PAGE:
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Ethiopia restores internet services


Analysts warn on need to resolve crisis

Ethiopia, Hailemariam Desalegn

By Tasie Theodore


In a move designed to help normalise things within the country, the Ethiopian authorities have relaxed the ban placed on internet services in the country.

This has excited smart phone users and other online-savvy residents who had been at the receiving end of the ban even as the government battled to resolve the lingering political face-off with its minority Oromo people.

The relaxation of the two-month blackout the Ethiopian government has now permitted the return of mobile data.

Most Ethiopians who access the Internet do so through their phones, and previously the government had singled out social media activity as a major influence in agitating unrest that has doggedly seethed across the country since breaking out a year ago.

“They’ve broken promise after promise, so people won’t believe them–that’s the problem.” –Merera Gudina, Chair of the opposition Oromo Federalist Congress Party

But now, more than two months into the six-month state of emergency declared by the government on Oct. 9, protests previously rocking the country’s two most populous regions appear to have subsided, and gangs of young men are no longer prowling the country setting fire to buildings, blocking roads and clashing with security forces.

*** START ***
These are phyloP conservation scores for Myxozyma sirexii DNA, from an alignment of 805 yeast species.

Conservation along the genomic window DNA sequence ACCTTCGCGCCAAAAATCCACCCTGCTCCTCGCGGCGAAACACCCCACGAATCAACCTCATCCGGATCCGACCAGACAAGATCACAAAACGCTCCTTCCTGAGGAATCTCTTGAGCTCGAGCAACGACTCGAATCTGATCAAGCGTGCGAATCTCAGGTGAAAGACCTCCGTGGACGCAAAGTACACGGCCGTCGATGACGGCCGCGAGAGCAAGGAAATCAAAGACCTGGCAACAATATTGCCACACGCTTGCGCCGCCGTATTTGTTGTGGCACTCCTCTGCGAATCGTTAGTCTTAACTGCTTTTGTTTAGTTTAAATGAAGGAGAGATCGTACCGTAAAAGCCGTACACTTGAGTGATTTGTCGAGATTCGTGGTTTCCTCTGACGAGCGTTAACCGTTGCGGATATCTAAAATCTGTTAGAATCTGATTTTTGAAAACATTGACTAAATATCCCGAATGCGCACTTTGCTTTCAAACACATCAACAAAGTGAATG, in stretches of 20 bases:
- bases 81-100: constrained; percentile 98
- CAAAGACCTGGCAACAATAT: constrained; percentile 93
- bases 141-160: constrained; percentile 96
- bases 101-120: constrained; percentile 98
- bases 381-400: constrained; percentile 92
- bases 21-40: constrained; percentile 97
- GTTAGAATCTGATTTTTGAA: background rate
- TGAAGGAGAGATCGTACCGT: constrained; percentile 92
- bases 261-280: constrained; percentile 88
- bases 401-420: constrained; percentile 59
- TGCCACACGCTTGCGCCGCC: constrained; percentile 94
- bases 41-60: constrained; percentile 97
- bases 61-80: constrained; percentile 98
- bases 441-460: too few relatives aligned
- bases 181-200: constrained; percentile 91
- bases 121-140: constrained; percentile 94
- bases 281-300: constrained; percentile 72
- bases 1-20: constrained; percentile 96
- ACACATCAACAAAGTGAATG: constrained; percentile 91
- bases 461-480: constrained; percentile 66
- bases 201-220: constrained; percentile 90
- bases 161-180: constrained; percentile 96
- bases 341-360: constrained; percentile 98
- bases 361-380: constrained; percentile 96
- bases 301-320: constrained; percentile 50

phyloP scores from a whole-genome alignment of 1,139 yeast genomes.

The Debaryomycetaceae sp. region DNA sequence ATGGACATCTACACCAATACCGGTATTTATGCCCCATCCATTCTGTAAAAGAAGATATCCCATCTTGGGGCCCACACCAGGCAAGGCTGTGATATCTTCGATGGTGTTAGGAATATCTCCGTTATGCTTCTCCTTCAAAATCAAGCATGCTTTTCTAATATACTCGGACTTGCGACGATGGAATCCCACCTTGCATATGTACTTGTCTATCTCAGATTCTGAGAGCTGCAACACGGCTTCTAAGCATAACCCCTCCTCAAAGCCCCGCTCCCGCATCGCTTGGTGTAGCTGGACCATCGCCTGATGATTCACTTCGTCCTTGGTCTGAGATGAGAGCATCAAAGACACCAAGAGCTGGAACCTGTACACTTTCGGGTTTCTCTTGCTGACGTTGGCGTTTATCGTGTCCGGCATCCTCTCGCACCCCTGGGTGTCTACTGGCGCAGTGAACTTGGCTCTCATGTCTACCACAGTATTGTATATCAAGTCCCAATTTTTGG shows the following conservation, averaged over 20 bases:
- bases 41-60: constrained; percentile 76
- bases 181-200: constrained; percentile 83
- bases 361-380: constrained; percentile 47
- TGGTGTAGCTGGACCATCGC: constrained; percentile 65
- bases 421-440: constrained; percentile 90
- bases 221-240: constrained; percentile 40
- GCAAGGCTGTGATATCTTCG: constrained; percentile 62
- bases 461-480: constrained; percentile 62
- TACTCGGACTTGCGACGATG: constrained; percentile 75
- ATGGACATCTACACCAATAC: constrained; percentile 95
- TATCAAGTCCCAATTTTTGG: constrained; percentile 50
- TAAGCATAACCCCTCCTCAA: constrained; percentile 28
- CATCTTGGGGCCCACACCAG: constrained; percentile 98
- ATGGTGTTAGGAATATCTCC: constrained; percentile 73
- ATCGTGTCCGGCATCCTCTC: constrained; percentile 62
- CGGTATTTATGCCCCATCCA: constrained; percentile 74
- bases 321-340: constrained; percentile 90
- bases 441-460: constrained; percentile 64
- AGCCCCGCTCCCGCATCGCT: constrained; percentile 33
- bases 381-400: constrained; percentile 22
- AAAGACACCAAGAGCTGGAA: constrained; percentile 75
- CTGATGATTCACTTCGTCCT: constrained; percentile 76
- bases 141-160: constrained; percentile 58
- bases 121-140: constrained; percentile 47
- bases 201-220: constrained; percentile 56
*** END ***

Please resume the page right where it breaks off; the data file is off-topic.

But despite the appearance of order being restored, no one seems to know what may happen next, or whether this calm will hold.

The current situation may simply serve as a temporary break in Ethiopia’s most sustained and widespread period of dissent and protests since the Ethiopian People’s Revolutionary Democratic Front (EPRDF) ruling party came to power following the 1991 revolution.

“The protests have shaken the EPRDF regime in ways not seen in more than two decades and a half,” says Mohammed Ademo. “It did more to challenge the regime’s grip on power in one year than what some opposition groups have done in years.”

For up until now, the political gamble underpinning the EPRDF’s developmental state project has been that the material transformation of Ethiopia would ultimately satisfy the divergent populations comprising Ethiopia’s ethnic federation.

Analysts however believe that a lot more needs to do to resolve the crisis in the country on a more permanent basis.



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